NASHVILLE, Tenn. (AP) — Massive battery plants planned in Tennessee and Kentucky for Ford's electric vehicles are on track to receive up to a $9.2 billion federal loan in what would be the biggest award under the U.S. Department of Energy's loan program since President Joe Biden took office.
The money for construction would secure a sizable chunk of funding for Ford's big electric vehicle swing in the two states.
Ford's plans include two battery plants in Kentucky and one in Tennessee, each through a joint venture with battery partner SK On, of South Korea. Additionally, there will be a Ford assembly plant in Tennessee able to build up to 500,000 electric pickup trucks a year. The companies are planning an $11.4 billion investment in the projects.
The three battery plants combined are expected to create 5,000 construction jobs, as well as 7,500 operations jobs once the plants are up and running, the Energy Department said in its announcement Wednesday.
The loan would come through the Advanced Technology Vehicles Manufacturing Loan Program. The company — named BlueOval SK under the joint venture — must meet milestones before the deal is finalized.
"We're thrilled the Department of Energy joins BlueOval SK in our vision to electrify the future of mobility," Robert Rhee, BlueOval SK's CEO, said in a statement to media outlets. "BlueOval SK will use this loan to its fullest as we create 7,500 good American jobs, strengthen critical domestic supply chains, and produce high-quality batteries for future Ford and Lincoln electric vehicles here in Tennessee and Kentucky."
However, the announcement drew sharp criticism from the United Auto Workers union, which called it "a massive $9.2 billion giveaway loan to Ford Motor Co. through the Department of Energy to create 7,500 low-road jobs with no consideration for wages, working conditions, union rights or retirement security."
The department's loan office said it "works with all borrowers to create good-paying jobs with strong labor standards during construction, operations, and throughout the life of the loan and to adhere to a strong Community Benefits Plan."
Ford has said its assembly plant and the battery plant in rural Stanton, Tennessee, will employ about 6,000 people with an investment of roughly $5.6 billion. Ford plans to start production by 2025.
Before landing the Ford project, Tennessee had invested more than $174 million in the unused megasite outside of Memphis where the plants are being built. Tennessee lawmakers have committed to spending nearly $900 million on state incentives, infrastructure upgrades and more as part of a sweeping plan with Ford. The agreement included $500 million in capital grant funds.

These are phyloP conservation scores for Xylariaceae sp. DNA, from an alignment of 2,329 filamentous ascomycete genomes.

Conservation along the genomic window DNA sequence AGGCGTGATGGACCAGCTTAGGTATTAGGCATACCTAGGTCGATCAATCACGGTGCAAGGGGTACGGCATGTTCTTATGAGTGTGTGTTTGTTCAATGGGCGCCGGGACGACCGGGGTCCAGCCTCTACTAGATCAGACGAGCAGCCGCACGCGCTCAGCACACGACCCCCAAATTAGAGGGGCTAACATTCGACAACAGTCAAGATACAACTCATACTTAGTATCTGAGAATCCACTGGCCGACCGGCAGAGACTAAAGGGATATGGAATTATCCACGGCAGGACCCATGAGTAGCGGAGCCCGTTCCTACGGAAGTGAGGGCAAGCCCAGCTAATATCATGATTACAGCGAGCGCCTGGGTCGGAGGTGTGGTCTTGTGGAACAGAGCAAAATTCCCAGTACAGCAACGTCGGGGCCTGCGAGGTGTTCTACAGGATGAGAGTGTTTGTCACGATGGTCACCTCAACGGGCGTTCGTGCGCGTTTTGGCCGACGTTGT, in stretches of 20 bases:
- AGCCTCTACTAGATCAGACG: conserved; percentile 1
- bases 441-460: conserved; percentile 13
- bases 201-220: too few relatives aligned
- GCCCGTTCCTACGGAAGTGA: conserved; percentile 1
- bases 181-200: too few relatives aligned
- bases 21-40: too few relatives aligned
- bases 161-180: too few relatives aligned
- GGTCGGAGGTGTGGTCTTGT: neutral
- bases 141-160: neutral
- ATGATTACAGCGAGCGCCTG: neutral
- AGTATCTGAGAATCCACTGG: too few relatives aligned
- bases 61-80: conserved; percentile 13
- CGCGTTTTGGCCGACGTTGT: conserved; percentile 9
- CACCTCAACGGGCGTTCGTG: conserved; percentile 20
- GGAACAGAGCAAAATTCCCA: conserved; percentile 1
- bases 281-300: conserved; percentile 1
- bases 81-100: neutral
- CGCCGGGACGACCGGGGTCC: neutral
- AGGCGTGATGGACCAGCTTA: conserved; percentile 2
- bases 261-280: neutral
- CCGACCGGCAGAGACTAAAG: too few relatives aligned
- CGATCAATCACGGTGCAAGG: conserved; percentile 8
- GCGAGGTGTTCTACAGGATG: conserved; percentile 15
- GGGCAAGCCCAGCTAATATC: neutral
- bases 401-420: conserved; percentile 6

Production is also scheduled to start in 2025 at the two battery manufacturing plants being built in Glendale, Kentucky. The venture will employ 5,000 people to produce batteries for future Ford and Lincoln electric vehicles. Ford and its battery partner have invested $5.8 billion in the Kentucky project.
Kentucky's state incentives package for the project includes a $250 million loan.
The Department of Energy said the federal loan helps support several of Biden's clean energy goals, including priorities for domestic clean energy and transportation technology manufacturing and a push for electric vehicles to make up at least half of all new cars bought in the U.S. by 2030.
The news of the loan comes about three weeks before the UAW is scheduled to open contract talks with Ford, Stellantis and General Motors.
Newly elected UAW President Shawn Fain has criticized the companies, saying they make billions without fairly compensating workers. Many in the industry expect strikes against one or more of the companies as the union tries to get general and cost-of-living pay raises and eliminate tiers of workers who are paid different wages, sometimes for doing the same work.
At the projects in Tennessee and Kentucky, Ford has stopped short of offering explicit support for union membership at its new plants. The company has said it's up to workers to decide.
"We have been absolutely clear that the switch to electric engine jobs, battery production and other EV manufacturing cannot become a race to the bottom," Fain said in a news release about the Ford battery project loan. "Not only is the federal government not using its power to turn the tide – they're actively funding the race to the bottom with billions in public money."
The loan also follows the Department of Energy's recent decision to abruptly reject a $200 million loan for a proposed Kentucky electric vehicle battery facility. The department didn't offer a reason for the decision, which came after some congressional Republicans argued the company, Texas-based Microvast, has improper ties to China.
Microvast rebutted that claim by saying the Chinese government and Communist Party don't have any ownership in the company and don't control or influence its operations.